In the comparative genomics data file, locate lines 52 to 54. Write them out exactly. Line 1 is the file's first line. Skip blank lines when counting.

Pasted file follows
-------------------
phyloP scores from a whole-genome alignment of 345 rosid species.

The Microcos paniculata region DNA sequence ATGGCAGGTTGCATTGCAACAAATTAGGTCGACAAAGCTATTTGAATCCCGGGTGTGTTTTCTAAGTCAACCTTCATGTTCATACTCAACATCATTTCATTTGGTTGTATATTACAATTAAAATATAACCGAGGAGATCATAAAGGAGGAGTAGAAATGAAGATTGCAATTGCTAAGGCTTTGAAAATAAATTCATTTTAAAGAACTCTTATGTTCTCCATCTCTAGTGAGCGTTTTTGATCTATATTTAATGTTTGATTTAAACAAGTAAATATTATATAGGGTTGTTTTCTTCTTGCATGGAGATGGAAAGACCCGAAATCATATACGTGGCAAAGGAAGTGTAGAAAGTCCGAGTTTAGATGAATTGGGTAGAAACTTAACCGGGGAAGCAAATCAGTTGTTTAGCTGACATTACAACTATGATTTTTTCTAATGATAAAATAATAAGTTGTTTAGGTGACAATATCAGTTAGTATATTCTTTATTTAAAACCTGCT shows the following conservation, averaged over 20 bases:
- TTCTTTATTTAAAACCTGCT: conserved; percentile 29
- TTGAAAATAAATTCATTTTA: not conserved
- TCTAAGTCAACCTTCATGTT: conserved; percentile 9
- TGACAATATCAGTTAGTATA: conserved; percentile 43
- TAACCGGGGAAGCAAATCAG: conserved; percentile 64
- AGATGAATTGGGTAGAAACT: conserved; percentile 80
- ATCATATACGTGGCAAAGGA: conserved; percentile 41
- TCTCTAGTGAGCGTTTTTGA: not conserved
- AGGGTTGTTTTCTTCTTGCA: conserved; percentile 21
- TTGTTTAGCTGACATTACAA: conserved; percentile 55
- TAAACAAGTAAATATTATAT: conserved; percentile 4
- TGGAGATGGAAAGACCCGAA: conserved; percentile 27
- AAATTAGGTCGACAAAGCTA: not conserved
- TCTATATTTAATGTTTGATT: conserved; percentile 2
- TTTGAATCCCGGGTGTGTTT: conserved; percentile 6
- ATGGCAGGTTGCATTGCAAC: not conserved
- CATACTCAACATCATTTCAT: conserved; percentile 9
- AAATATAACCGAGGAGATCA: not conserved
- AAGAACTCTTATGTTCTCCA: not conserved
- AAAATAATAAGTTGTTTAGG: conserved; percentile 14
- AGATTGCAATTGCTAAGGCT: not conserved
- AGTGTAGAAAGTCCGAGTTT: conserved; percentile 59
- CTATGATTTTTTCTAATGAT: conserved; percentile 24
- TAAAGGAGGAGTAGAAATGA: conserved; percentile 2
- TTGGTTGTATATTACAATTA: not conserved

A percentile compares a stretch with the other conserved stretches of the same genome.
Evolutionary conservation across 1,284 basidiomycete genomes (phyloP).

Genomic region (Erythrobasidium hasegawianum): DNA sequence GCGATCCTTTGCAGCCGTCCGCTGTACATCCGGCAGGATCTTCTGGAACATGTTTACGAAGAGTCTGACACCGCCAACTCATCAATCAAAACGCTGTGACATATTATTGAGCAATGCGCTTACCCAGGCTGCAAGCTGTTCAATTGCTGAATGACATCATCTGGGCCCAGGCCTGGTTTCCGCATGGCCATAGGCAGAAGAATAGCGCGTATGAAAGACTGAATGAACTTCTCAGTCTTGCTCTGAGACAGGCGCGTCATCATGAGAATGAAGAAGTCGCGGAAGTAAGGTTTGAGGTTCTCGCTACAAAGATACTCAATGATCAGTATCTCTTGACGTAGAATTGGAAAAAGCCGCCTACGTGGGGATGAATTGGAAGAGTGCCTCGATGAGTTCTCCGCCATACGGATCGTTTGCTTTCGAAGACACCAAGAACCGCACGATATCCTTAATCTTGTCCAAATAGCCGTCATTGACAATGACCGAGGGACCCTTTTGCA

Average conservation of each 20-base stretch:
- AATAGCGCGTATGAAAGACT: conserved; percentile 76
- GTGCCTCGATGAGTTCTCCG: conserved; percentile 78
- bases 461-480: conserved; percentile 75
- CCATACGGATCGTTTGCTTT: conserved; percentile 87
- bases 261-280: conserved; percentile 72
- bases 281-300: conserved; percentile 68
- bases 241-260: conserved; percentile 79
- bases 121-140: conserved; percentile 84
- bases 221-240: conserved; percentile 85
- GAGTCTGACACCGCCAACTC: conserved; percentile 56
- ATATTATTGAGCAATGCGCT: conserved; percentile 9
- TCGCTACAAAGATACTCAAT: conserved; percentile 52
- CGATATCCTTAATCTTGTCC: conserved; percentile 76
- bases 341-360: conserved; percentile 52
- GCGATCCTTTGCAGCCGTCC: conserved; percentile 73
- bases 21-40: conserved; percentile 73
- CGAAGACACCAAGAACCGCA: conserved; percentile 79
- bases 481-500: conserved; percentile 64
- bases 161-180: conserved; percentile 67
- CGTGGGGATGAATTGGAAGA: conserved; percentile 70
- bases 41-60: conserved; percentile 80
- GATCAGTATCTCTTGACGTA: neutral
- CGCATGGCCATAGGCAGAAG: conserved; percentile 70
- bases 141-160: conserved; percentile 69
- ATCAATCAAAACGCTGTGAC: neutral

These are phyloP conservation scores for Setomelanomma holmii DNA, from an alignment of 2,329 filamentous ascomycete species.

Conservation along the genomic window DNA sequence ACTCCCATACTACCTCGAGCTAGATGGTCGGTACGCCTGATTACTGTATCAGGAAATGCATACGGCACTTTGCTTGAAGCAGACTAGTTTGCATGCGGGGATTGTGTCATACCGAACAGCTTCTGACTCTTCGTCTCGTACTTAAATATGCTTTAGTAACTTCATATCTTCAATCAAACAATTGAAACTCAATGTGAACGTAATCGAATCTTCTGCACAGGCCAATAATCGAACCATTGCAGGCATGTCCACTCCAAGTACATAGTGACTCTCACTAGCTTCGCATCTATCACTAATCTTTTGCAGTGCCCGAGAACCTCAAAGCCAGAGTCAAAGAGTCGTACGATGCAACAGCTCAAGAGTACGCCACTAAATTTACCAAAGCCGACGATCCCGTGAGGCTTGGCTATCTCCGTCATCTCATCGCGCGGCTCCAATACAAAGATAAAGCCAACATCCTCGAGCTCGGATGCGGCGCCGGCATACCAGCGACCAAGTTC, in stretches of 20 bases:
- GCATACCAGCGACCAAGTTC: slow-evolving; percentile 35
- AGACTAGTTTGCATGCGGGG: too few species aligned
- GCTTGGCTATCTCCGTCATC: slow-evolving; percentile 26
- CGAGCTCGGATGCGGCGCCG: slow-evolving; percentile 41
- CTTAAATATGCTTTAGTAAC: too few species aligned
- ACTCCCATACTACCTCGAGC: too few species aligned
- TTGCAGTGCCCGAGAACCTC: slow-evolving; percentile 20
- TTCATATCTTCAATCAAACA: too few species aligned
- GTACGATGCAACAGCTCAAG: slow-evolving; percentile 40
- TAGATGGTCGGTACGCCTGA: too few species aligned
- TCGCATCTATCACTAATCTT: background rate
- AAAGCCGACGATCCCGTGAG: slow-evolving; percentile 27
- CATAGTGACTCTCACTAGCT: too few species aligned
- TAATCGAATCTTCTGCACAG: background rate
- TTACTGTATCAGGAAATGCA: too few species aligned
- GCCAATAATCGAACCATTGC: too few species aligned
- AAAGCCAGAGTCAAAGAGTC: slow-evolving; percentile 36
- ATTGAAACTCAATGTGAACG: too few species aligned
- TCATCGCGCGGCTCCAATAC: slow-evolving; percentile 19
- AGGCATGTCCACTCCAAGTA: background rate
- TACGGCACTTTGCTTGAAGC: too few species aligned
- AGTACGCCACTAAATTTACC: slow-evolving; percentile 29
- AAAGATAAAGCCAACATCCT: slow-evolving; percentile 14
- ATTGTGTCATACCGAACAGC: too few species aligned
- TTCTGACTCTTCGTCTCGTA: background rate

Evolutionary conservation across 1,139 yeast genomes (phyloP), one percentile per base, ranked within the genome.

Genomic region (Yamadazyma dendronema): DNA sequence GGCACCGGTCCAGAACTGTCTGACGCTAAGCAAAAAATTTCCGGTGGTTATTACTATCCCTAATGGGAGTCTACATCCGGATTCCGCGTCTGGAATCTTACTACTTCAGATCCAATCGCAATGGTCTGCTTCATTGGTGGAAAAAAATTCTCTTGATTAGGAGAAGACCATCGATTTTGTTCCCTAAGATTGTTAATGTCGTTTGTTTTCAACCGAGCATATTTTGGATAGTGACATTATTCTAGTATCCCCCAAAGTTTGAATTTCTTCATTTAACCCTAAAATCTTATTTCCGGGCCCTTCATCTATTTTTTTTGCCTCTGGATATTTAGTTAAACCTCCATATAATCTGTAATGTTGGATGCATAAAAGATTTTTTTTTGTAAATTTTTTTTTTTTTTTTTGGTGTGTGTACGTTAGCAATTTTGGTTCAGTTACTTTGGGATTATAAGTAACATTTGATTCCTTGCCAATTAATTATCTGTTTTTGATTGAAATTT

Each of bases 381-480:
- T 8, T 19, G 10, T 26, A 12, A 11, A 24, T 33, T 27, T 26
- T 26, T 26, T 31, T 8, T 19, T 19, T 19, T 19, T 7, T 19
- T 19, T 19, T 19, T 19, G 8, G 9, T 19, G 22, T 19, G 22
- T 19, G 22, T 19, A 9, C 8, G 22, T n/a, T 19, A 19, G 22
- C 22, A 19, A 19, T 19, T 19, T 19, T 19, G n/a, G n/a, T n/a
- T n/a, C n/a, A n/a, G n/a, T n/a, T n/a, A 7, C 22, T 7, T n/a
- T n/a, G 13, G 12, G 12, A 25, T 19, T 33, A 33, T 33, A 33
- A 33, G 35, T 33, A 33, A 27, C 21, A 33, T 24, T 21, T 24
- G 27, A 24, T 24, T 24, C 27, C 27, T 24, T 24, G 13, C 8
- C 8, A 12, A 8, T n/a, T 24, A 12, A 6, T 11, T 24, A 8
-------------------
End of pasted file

- bases 41-60: conserved; percentile 80
- GATCAGTATCTCTTGACGTA: neutral
- CGCATGGCCATAGGCAGAAG: conserved; percentile 70